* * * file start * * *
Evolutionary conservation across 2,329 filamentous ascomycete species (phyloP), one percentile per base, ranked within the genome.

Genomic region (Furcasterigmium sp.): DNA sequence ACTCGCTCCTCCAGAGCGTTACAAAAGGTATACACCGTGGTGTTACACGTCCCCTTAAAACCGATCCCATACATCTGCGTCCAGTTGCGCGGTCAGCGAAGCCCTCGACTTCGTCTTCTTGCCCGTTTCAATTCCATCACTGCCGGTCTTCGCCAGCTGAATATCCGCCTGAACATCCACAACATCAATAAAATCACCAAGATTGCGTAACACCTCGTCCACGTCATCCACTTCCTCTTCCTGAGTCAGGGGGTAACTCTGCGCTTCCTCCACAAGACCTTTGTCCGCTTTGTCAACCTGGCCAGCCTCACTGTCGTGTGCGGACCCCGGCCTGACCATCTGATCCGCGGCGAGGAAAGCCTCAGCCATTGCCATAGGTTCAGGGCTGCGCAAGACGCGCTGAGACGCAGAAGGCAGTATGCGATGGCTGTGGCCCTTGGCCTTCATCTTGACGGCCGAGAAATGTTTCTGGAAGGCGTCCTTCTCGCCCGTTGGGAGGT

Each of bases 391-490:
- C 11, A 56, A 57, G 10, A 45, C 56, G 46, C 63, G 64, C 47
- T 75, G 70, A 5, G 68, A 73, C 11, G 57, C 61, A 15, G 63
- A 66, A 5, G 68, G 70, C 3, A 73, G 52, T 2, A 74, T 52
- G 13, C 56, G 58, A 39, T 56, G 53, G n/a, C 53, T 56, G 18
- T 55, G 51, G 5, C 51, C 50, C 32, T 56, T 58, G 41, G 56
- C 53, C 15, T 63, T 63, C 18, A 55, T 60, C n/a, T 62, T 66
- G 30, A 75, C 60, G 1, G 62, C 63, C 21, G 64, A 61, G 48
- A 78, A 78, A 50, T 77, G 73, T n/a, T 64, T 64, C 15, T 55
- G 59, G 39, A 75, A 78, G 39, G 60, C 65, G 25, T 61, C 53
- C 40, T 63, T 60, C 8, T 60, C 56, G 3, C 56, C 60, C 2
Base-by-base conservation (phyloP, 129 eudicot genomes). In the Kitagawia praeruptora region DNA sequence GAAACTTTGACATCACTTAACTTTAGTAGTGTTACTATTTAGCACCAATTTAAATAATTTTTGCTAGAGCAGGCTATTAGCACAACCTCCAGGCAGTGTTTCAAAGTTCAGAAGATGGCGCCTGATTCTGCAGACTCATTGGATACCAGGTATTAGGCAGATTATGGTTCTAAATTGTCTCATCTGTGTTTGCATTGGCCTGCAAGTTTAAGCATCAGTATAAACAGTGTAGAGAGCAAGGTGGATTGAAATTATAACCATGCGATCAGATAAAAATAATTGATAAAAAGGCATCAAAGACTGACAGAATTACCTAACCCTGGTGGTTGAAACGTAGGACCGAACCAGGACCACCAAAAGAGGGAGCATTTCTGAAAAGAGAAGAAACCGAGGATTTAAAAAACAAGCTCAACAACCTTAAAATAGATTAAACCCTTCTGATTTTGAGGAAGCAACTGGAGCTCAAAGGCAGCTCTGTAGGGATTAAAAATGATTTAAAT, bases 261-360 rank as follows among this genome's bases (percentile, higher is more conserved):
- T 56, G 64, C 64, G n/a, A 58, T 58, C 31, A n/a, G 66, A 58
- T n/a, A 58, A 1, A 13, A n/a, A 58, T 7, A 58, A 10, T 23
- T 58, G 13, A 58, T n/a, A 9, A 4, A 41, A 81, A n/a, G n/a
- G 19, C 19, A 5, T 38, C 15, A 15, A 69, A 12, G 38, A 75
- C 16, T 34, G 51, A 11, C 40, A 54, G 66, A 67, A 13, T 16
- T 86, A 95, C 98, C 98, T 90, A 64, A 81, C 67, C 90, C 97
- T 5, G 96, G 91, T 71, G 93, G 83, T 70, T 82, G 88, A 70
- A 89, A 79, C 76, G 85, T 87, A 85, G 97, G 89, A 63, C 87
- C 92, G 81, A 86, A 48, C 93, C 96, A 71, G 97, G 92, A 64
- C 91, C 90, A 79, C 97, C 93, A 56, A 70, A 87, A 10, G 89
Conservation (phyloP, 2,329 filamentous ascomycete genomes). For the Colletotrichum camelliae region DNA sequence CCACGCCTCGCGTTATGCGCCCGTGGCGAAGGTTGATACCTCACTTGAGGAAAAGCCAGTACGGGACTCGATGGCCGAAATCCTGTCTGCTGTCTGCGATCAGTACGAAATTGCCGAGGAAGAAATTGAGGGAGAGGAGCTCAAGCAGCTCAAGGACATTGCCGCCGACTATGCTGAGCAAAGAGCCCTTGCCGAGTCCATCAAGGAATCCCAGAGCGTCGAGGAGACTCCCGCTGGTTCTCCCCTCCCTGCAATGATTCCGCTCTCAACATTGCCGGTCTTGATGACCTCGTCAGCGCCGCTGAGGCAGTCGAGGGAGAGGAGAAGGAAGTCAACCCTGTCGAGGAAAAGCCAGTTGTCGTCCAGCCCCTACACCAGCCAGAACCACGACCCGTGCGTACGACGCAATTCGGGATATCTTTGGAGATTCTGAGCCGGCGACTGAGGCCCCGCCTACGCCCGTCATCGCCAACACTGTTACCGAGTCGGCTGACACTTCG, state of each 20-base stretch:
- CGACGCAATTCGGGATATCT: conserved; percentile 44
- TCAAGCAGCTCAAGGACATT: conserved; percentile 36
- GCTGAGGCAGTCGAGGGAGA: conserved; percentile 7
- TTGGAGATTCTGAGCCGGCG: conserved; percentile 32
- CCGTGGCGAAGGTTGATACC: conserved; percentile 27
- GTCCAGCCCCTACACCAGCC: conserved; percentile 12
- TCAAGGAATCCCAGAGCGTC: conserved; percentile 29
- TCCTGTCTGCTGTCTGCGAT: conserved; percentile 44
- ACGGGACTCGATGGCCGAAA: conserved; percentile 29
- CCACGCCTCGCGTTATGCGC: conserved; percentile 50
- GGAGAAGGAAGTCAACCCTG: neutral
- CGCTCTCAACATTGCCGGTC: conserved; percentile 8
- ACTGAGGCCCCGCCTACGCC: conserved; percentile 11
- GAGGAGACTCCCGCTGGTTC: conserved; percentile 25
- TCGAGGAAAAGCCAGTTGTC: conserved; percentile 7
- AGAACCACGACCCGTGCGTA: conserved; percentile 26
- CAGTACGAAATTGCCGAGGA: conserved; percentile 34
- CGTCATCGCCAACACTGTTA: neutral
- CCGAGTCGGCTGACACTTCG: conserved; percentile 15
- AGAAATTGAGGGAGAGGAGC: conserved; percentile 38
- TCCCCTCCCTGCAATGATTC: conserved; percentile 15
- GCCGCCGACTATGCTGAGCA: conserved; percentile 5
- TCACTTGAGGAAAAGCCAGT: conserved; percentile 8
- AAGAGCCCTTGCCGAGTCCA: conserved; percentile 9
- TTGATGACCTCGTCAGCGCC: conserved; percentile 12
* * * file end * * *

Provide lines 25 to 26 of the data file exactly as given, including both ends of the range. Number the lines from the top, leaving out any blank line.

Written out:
Conservation (phyloP, 2,329 filamentous ascomycete genomes). For the Colletotrichum camelliae region DNA sequence CCACGCCTCGCGTTATGCGCCCGTGGCGAAGGTTGATACCTCACTTGAGGAAAAGCCAGTACGGGACTCGATGGCCGAAATCCTGTCTGCTGTCTGCGATCAGTACGAAATTGCCGAGGAAGAAATTGAGGGAGAGGAGCTCAAGCAGCTCAAGGACATTGCCGCCGACTATGCTGAGCAAAGAGCCCTTGCCGAGTCCATCAAGGAATCCCAGAGCGTCGAGGAGACTCCCGCTGGTTCTCCCCTCCCTGCAATGATTCCGCTCTCAACATTGCCGGTCTTGATGACCTCGTCAGCGCCGCTGAGGCAGTCGAGGGAGAGGAGAAGGAAGTCAACCCTGTCGAGGAAAAGCCAGTTGTCGTCCAGCCCCTACACCAGCCAGAACCACGACCCGTGCGTACGACGCAATTCGGGATATCTTTGGAGATTCTGAGCCGGCGACTGAGGCCCCGCCTACGCCCGTCATCGCCAACACTGTTACCGAGTCGGCTGACACTTCG, state of each 20-base stretch:
- CGACGCAATTCGGGATATCT: conserved; percentile 44